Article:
To put the smiley face symbol back on track, Harvey created the World Smile Corporation (WSC) in 1999. He explained, "Smiley has become so commercialized that it’s original message of spreading good will and good cheer has all but disappeared. I needed to do something to rescue and restore that message." To inspire individual involvement, Harvey created the World Smile Day celebration each year in October. The slogan for World Smile Day is "Do an act of kindness – help one person smile!" Individuals, businesses, and organizations are encouraged to participate. The first World Smile Day was celebrated October 1, 1999 in Worcester, MA, and has been celebrated annually since then, becoming a worldwide event today.

Simultaneous with the first World Smile Day celebration, the United States Postal Service issued a special stamp in 1999, honoring the cultural icon status that the smiley face had attained.

Sadly, Harvey Ball passed away in 2001 at age 79. When he created the World Smile Corporation, he specified that all after-tax profits would be given to charities that focus on the needs of children. After his death, the Harvey Ball World Smile Foundation was established for that purpose while honoring Harvey’s name and memory. Harvey had a special place in his heart for children. Harvey said, "If our children learn early the power of a smile and a kind act the whole world will be a better place."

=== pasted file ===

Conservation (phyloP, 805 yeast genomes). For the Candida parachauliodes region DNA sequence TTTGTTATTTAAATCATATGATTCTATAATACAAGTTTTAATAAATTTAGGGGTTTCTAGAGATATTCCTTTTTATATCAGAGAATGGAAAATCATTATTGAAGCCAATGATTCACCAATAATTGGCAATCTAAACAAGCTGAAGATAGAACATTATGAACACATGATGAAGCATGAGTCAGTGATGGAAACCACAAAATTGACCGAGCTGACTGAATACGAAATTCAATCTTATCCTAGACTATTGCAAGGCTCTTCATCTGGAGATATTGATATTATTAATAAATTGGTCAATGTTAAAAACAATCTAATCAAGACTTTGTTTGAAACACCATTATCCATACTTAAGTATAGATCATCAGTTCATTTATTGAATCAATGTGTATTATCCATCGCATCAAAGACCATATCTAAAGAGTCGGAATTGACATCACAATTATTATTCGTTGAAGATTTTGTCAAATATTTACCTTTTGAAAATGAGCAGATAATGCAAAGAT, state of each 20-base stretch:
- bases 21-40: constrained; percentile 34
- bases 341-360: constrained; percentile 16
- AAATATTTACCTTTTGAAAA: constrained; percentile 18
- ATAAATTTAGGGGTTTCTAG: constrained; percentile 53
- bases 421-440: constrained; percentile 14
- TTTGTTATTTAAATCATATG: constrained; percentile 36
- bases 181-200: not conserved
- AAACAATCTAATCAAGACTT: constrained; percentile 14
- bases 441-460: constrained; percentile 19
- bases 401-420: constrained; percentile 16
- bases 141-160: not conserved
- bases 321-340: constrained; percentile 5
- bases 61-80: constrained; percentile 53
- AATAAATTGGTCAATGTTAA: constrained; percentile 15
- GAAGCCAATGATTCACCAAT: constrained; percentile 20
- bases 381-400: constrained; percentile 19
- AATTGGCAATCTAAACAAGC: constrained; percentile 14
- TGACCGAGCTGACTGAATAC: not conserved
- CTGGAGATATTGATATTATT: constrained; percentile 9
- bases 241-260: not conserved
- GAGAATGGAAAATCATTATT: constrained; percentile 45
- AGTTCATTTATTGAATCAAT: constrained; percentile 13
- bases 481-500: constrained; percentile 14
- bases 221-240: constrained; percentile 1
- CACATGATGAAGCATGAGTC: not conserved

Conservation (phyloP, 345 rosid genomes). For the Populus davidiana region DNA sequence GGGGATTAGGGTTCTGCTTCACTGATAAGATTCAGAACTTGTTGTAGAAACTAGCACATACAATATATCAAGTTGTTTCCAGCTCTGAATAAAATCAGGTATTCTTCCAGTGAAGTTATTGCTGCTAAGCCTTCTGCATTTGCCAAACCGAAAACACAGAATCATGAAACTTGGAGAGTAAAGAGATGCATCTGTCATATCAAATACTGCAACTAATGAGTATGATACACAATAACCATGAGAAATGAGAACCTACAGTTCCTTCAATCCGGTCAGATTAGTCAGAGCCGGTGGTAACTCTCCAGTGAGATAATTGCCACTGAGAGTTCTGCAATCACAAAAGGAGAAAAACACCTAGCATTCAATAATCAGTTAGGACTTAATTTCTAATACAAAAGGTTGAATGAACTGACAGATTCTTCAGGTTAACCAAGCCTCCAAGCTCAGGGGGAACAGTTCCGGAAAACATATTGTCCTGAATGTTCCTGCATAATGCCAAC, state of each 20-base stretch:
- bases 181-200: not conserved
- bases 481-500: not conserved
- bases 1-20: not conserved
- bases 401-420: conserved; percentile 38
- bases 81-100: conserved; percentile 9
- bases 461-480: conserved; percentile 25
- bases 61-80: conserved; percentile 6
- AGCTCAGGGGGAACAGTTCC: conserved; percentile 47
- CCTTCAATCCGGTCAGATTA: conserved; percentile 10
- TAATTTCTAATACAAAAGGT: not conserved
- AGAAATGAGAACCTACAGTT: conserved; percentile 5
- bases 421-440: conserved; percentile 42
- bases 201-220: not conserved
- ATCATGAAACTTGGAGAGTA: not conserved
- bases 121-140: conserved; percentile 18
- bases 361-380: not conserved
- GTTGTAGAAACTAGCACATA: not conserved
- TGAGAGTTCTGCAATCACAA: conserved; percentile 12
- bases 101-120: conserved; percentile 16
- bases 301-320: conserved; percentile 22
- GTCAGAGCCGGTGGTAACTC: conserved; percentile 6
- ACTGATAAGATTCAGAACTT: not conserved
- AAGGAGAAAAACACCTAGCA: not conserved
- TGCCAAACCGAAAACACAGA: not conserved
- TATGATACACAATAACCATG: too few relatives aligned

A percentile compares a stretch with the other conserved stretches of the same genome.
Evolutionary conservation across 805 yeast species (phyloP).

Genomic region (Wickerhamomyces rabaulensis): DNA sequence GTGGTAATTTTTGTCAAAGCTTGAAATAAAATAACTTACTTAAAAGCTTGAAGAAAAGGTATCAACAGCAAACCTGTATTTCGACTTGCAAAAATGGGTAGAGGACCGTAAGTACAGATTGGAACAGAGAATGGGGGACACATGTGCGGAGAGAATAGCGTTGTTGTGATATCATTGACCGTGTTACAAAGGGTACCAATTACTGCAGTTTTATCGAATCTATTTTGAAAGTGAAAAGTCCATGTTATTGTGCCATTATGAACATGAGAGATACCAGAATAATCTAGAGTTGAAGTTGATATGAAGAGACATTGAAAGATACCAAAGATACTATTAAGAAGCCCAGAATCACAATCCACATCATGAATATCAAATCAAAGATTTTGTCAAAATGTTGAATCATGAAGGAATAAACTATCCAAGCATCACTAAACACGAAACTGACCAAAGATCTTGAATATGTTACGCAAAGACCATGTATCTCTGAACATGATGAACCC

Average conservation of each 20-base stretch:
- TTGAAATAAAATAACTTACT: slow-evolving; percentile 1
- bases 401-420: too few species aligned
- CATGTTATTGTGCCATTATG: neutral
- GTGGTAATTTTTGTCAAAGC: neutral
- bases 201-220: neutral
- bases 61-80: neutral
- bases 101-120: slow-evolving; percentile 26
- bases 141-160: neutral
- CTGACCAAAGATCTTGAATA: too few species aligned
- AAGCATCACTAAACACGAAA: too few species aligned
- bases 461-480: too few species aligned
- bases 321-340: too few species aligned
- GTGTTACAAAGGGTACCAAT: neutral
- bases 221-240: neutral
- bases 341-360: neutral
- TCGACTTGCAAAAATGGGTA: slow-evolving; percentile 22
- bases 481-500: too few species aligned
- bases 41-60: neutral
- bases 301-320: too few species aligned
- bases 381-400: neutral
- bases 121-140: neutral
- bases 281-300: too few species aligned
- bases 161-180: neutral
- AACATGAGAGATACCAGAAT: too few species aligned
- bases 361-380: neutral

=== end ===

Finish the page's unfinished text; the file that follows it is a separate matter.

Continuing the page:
<table border="0" width="100%"> <tbody><tr><td width="40%"> [FONT=Verdana,Arial,Helvetica][SIZE=-1] Sources:
World Smile Day
www.worldsmile.com
www.worldsmile.org


Photographs used with permission of World Smile Corporation [/SIZE][/FONT] </td><td width="249"> <center>
</center>
[FONT=Verdana,Arial,Helvetica][SIZE=-1] Harvey Ball surrounded by schoolchildren during the World Smile Day 2000 celebration. The event has been very popular in schools across the country. [/SIZE][/FONT] </td></tr> </tbody></table>

<center> [FONT=Verdana,Arial,Helvetica] "Do an act of kindness – help one person smile!"

[/FONT]
Harvey Ball was one chardi kala guy! :rofl!!:
[FONT=Verdana,Arial,Helvetica] [/FONT] </center>


[/SIZE][/FONT]
 

Mai Harinder Kaur

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Oct 6, 2006